SHEPHERDSVILLE, Ky. —
After the coronavirus outbreak at Green River Correctional Complex, an inmate from a jail in another part of the state contacted our FOCUS investigative team, saying he’s worried the virus will strike there too.
“It’s pretty scary," said David Simpson, an inmate at Bullitt County Detention Center, a jail 22 miles south of Louisville.
Simpson said he thinks only of getting out to see his wife, and meet his 7-week-old daughter for the first time, but COVID-19 has made him question his fate.
“There’s lot of people coughing and sneezing in here," he said.
When he asked to be tested for COVID-19, he said jail officials denied him.
"They pretty much laughed in our faces," he said.
Simpson said the governor’s orders on fighting coronavirus are not possible when you’re locked up.
“There’s six people in this pod right here... and we have no gloves, we have no masks," he said. "We don’t have no hand sanitizer…it’s just not a very clean place."
He said he fears an outbreak like the one at Green River Correctional Complex, where three inmates who tested positive have died. After Kentucky Gov. Andy Beshear ordered testing of everyone there, more than 400 staff and inmates had positive cases.
In response, family members protested at the state capitol, saying action came too late. Simpson echoed their concerns.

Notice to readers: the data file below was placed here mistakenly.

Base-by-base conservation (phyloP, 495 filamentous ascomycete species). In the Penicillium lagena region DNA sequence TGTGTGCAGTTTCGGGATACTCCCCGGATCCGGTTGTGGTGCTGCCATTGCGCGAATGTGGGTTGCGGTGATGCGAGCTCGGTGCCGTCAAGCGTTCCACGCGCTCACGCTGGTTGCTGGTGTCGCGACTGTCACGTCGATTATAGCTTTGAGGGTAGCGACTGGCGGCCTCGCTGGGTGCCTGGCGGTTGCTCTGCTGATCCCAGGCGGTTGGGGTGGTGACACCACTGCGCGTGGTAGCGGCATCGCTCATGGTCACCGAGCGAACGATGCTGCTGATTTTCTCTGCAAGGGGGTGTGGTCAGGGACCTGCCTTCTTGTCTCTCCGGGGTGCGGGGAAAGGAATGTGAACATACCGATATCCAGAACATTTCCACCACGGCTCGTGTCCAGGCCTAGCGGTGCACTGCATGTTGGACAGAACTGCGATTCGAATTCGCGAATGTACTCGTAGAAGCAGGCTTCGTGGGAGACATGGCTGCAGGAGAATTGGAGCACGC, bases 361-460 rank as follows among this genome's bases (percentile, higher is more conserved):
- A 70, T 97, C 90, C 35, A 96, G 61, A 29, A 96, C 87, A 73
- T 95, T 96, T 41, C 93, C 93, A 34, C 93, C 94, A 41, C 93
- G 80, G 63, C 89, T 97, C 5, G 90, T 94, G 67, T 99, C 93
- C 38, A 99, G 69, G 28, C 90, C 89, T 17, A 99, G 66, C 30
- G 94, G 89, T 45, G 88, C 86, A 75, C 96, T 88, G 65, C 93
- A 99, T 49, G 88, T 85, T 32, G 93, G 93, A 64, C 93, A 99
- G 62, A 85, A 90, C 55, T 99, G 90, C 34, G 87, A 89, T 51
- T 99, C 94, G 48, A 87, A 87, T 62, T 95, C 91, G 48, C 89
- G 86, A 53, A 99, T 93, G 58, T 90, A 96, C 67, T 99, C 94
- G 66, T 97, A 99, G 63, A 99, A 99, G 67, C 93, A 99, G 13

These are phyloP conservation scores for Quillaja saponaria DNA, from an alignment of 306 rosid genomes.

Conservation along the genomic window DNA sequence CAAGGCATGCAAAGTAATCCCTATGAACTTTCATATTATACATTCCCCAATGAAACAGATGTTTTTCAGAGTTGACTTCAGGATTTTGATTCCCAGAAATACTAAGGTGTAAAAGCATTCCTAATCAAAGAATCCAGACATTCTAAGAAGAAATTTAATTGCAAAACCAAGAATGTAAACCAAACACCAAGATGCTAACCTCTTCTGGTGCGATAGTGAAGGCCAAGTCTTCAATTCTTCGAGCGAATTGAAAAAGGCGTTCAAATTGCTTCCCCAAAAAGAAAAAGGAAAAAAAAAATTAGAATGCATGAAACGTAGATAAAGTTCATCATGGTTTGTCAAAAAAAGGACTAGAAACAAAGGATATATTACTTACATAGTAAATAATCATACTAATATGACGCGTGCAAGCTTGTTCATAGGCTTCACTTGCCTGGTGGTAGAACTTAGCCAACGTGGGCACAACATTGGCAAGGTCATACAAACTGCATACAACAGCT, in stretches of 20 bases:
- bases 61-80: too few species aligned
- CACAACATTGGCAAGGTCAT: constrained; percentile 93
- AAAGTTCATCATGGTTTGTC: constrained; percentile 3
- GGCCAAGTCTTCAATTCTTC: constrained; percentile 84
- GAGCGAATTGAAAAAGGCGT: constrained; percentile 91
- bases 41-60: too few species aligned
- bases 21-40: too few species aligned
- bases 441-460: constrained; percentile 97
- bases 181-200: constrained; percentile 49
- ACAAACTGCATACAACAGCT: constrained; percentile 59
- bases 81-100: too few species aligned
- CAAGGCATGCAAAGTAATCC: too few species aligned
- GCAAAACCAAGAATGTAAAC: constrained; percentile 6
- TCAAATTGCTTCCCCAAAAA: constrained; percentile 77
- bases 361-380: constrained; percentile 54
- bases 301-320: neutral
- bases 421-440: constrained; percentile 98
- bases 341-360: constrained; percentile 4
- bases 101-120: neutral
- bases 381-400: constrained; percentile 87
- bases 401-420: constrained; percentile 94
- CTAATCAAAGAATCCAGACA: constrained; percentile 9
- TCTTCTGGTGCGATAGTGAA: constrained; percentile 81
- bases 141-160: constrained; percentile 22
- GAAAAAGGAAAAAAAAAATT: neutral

“They’re not testing us, they’re not doing anything they’re supposed to do the way I see it," he said.
But in an email, chief deputy at Bullitt County’s jail, where Simpson called from, said they clean four times a day, staff use protective equipment, and they follow recommendations by health officials. So far, two people there have had confirmed cases, and recovered
“But they need more help," said Ted Shouse, a criminal defense lawyer.
He said inmates and staff at correctional facilities need more protective equipment, access to testing, and leniency for some inmates to be released early to allow for social distancing.
“I do think we’re going to have more outbreaks in jails. I mean, I think that’s kind of inevitable," Shouse said.
Shouse said prisons and jails are doing the best they can under unprecedented circumstances, and now it’s up to those in power to ensure Simpson and others in our criminal justice system have resources they need to stay healthy, because the alternative could be deadly for them, and for their community.
In response to questions about how COVID-19 guidelines are enforced in our state's correctional system, Kentucky Department of Corrections spokesperson Lisa Lamb told WHAS11 their department does not operate the county jails, as they are independent facilities operated by each county or regional jurisdiction.
Lamb said her department has been asking jails to report any positive cases to them, but the DOC cannot legally mandate local jails test inmates. State inmates housed in a county jail are under that jail’s custody and supervision and subject to their policy and procedures.
She added that the DOC, along with the Justice and Public Safety Cabinet, have been in frequent contact with the Kentucky Jailers Association regarding measures to reduce exposure to COVID-19 for inmates and staff in county jails.
"KJA has provided each jailer with information regarding CDC guidelines, as well as many of the steps taken by DOC in state prisons," Lamb wrote. "While all jailers have been provided the same information to aid them in developing a response plan, each jailer is responsible for determining the steps taken to protect the inmates and staff in their facilities."
The Department for Public Health is tracking the positive cases in local jails in conjunction with local health departments. At this time, no jail has reported a significant outbreak among its inmate population.